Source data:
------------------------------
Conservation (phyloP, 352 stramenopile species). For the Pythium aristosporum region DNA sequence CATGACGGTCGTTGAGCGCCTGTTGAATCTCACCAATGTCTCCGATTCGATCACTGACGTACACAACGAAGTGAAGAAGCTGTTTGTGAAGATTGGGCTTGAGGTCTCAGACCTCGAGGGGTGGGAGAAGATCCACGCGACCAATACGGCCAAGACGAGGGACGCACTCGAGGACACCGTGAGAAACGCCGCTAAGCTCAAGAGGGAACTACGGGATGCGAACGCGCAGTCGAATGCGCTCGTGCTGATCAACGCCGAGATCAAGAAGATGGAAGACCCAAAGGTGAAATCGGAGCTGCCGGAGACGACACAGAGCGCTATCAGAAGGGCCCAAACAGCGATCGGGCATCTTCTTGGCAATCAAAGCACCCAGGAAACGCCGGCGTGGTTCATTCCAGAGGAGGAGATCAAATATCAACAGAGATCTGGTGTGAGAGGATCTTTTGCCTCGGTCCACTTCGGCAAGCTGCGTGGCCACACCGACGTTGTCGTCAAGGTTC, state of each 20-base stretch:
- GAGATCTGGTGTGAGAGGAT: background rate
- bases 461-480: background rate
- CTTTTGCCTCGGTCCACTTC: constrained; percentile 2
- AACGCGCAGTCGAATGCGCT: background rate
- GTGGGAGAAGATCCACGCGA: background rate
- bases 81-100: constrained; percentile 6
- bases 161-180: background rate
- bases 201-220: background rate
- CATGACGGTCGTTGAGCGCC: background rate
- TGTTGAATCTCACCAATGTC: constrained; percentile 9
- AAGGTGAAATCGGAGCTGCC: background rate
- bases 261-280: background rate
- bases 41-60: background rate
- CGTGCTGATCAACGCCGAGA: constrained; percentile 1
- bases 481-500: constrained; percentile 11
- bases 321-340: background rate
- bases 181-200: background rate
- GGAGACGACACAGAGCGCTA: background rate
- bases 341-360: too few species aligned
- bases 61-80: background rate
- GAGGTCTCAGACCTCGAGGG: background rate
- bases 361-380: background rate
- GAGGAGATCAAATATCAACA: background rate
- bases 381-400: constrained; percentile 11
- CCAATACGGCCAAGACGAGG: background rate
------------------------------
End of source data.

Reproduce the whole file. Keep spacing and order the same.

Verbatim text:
Conservation (phyloP, 352 stramenopile species). For the Pythium aristosporum region DNA sequence CATGACGGTCGTTGAGCGCCTGTTGAATCTCACCAATGTCTCCGATTCGATCACTGACGTACACAACGAAGTGAAGAAGCTGTTTGTGAAGATTGGGCTTGAGGTCTCAGACCTCGAGGGGTGGGAGAAGATCCACGCGACCAATACGGCCAAGACGAGGGACGCACTCGAGGACACCGTGAGAAACGCCGCTAAGCTCAAGAGGGAACTACGGGATGCGAACGCGCAGTCGAATGCGCTCGTGCTGATCAACGCCGAGATCAAGAAGATGGAAGACCCAAAGGTGAAATCGGAGCTGCCGGAGACGACACAGAGCGCTATCAGAAGGGCCCAAACAGCGATCGGGCATCTTCTTGGCAATCAAAGCACCCAGGAAACGCCGGCGTGGTTCATTCCAGAGGAGGAGATCAAATATCAACAGAGATCTGGTGTGAGAGGATCTTTTGCCTCGGTCCACTTCGGCAAGCTGCGTGGCCACACCGACGTTGTCGTCAAGGTTC, state of each 20-base stretch:
- GAGATCTGGTGTGAGAGGAT: background rate
- bases 461-480: background rate
- CTTTTGCCTCGGTCCACTTC: constrained; percentile 2
- AACGCGCAGTCGAATGCGCT: background rate
- GTGGGAGAAGATCCACGCGA: background rate
- bases 81-100: constrained; percentile 6
- bases 161-180: background rate
- bases 201-220: background rate
- CATGACGGTCGTTGAGCGCC: background rate
- TGTTGAATCTCACCAATGTC: constrained; percentile 9
- AAGGTGAAATCGGAGCTGCC: background rate
- bases 261-280: background rate
- bases 41-60: background rate
- CGTGCTGATCAACGCCGAGA: constrained; percentile 1
- bases 481-500: constrained; percentile 11
- bases 321-340: background rate
- bases 181-200: background rate
- GGAGACGACACAGAGCGCTA: background rate
- bases 341-360: too few species aligned
- bases 61-80: background rate
- GAGGTCTCAGACCTCGAGGG: background rate
- bases 361-380: background rate
- GAGGAGATCAAATATCAACA: background rate
- bases 381-400: constrained; percentile 11
- CCAATACGGCCAAGACGAGG: background rate